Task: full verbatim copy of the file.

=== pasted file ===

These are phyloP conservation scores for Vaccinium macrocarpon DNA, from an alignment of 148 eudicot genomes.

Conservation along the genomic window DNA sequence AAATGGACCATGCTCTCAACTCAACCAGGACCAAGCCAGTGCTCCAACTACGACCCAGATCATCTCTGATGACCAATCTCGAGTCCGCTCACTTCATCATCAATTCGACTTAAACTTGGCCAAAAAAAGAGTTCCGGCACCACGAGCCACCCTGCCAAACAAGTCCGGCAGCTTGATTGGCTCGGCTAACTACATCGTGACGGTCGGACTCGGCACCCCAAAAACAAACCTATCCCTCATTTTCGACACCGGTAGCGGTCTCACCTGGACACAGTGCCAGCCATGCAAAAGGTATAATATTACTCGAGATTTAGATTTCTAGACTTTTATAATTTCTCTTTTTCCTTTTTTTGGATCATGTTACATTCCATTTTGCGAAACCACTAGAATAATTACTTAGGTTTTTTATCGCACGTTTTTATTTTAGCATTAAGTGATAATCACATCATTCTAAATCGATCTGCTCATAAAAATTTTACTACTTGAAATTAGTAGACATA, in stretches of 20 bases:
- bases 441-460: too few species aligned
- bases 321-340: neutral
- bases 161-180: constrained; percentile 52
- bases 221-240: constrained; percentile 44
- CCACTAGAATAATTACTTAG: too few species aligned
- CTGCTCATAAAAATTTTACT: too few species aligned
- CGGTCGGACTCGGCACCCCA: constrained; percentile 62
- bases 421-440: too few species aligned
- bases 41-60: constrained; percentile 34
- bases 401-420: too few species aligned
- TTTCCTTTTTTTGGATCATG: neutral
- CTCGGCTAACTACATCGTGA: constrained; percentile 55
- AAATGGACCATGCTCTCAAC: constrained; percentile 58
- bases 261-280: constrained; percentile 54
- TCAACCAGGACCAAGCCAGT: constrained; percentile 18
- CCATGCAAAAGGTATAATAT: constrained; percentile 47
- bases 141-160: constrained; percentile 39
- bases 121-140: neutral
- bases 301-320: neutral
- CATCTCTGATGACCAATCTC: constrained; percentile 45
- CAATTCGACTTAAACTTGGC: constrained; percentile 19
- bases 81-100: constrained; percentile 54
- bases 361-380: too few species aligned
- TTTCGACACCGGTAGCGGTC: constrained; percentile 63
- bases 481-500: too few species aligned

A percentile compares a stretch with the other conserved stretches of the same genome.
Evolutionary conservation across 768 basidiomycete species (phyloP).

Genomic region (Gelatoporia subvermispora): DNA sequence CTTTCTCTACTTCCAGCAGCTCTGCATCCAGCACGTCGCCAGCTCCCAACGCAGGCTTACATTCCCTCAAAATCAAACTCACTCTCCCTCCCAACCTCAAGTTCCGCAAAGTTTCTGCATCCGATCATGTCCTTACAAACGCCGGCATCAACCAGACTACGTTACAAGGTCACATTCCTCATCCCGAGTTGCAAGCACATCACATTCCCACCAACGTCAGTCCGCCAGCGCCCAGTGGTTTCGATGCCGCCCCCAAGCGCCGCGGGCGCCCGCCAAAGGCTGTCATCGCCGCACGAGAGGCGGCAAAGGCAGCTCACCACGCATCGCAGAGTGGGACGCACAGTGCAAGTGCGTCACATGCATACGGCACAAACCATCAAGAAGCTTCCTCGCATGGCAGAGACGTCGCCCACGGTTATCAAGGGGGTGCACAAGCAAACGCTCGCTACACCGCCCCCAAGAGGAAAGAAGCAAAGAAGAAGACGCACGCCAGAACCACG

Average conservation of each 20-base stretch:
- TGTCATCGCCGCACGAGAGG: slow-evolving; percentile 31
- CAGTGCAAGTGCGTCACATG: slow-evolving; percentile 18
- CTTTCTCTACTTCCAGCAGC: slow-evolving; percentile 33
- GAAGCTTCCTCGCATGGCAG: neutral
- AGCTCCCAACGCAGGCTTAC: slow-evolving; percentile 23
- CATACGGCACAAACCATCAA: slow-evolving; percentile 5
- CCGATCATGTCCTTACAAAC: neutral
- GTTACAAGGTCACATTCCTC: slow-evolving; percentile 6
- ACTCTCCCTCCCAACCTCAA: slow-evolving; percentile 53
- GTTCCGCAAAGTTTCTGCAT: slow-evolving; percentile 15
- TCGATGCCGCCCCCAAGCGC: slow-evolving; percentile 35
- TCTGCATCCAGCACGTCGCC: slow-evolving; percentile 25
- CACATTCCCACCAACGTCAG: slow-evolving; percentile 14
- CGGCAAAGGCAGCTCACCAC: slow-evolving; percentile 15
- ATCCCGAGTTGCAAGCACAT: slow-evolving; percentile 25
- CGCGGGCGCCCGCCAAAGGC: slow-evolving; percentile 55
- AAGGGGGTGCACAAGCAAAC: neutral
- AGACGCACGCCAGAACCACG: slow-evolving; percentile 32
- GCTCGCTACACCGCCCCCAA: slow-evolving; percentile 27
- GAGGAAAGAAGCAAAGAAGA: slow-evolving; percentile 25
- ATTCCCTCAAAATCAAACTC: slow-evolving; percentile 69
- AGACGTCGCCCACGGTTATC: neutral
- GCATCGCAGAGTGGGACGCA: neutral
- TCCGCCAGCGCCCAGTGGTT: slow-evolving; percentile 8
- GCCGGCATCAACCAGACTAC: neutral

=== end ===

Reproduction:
These are phyloP conservation scores for Vaccinium macrocarpon DNA, from an alignment of 148 eudicot genomes.

Conservation along the genomic window DNA sequence AAATGGACCATGCTCTCAACTCAACCAGGACCAAGCCAGTGCTCCAACTACGACCCAGATCATCTCTGATGACCAATCTCGAGTCCGCTCACTTCATCATCAATTCGACTTAAACTTGGCCAAAAAAAGAGTTCCGGCACCACGAGCCACCCTGCCAAACAAGTCCGGCAGCTTGATTGGCTCGGCTAACTACATCGTGACGGTCGGACTCGGCACCCCAAAAACAAACCTATCCCTCATTTTCGACACCGGTAGCGGTCTCACCTGGACACAGTGCCAGCCATGCAAAAGGTATAATATTACTCGAGATTTAGATTTCTAGACTTTTATAATTTCTCTTTTTCCTTTTTTTGGATCATGTTACATTCCATTTTGCGAAACCACTAGAATAATTACTTAGGTTTTTTATCGCACGTTTTTATTTTAGCATTAAGTGATAATCACATCATTCTAAATCGATCTGCTCATAAAAATTTTACTACTTGAAATTAGTAGACATA, in stretches of 20 bases:
- bases 441-460: too few species aligned
- bases 321-340: neutral
- bases 161-180: constrained; percentile 52
- bases 221-240: constrained; percentile 44
- CCACTAGAATAATTACTTAG: too few species aligned
- CTGCTCATAAAAATTTTACT: too few species aligned
- CGGTCGGACTCGGCACCCCA: constrained; percentile 62
- bases 421-440: too few species aligned
- bases 41-60: constrained; percentile 34
- bases 401-420: too few species aligned
- TTTCCTTTTTTTGGATCATG: neutral
- CTCGGCTAACTACATCGTGA: constrained; percentile 55
- AAATGGACCATGCTCTCAAC: constrained; percentile 58
- bases 261-280: constrained; percentile 54
- TCAACCAGGACCAAGCCAGT: constrained; percentile 18
- CCATGCAAAAGGTATAATAT: constrained; percentile 47
- bases 141-160: constrained; percentile 39
- bases 121-140: neutral
- bases 301-320: neutral
- CATCTCTGATGACCAATCTC: constrained; percentile 45
- CAATTCGACTTAAACTTGGC: constrained; percentile 19
- bases 81-100: constrained; percentile 54
- bases 361-380: too few species aligned
- TTTCGACACCGGTAGCGGTC: constrained; percentile 63
- bases 481-500: too few species aligned

A percentile compares a stretch with the other conserved stretches of the same genome.
Evolutionary conservation across 768 basidiomycete species (phyloP).

Genomic region (Gelatoporia subvermispora): DNA sequence CTTTCTCTACTTCCAGCAGCTCTGCATCCAGCACGTCGCCAGCTCCCAACGCAGGCTTACATTCCCTCAAAATCAAACTCACTCTCCCTCCCAACCTCAAGTTCCGCAAAGTTTCTGCATCCGATCATGTCCTTACAAACGCCGGCATCAACCAGACTACGTTACAAGGTCACATTCCTCATCCCGAGTTGCAAGCACATCACATTCCCACCAACGTCAGTCCGCCAGCGCCCAGTGGTTTCGATGCCGCCCCCAAGCGCCGCGGGCGCCCGCCAAAGGCTGTCATCGCCGCACGAGAGGCGGCAAAGGCAGCTCACCACGCATCGCAGAGTGGGACGCACAGTGCAAGTGCGTCACATGCATACGGCACAAACCATCAAGAAGCTTCCTCGCATGGCAGAGACGTCGCCCACGGTTATCAAGGGGGTGCACAAGCAAACGCTCGCTACACCGCCCCCAAGAGGAAAGAAGCAAAGAAGAAGACGCACGCCAGAACCACG

Average conservation of each 20-base stretch:
- TGTCATCGCCGCACGAGAGG: slow-evolving; percentile 31
- CAGTGCAAGTGCGTCACATG: slow-evolving; percentile 18
- CTTTCTCTACTTCCAGCAGC: slow-evolving; percentile 33
- GAAGCTTCCTCGCATGGCAG: neutral
- AGCTCCCAACGCAGGCTTAC: slow-evolving; percentile 23
- CATACGGCACAAACCATCAA: slow-evolving; percentile 5
- CCGATCATGTCCTTACAAAC: neutral
- GTTACAAGGTCACATTCCTC: slow-evolving; percentile 6
- ACTCTCCCTCCCAACCTCAA: slow-evolving; percentile 53
- GTTCCGCAAAGTTTCTGCAT: slow-evolving; percentile 15
- TCGATGCCGCCCCCAAGCGC: slow-evolving; percentile 35
- TCTGCATCCAGCACGTCGCC: slow-evolving; percentile 25
- CACATTCCCACCAACGTCAG: slow-evolving; percentile 14
- CGGCAAAGGCAGCTCACCAC: slow-evolving; percentile 15
- ATCCCGAGTTGCAAGCACAT: slow-evolving; percentile 25
- CGCGGGCGCCCGCCAAAGGC: slow-evolving; percentile 55
- AAGGGGGTGCACAAGCAAAC: neutral
- AGACGCACGCCAGAACCACG: slow-evolving; percentile 32
- GCTCGCTACACCGCCCCCAA: slow-evolving; percentile 27
- GAGGAAAGAAGCAAAGAAGA: slow-evolving; percentile 25
- ATTCCCTCAAAATCAAACTC: slow-evolving; percentile 69
- AGACGTCGCCCACGGTTATC: neutral
- GCATCGCAGAGTGGGACGCA: neutral
- TCCGCCAGCGCCCAGTGGTT: slow-evolving; percentile 8
- GCCGGCATCAACCAGACTAC: neutral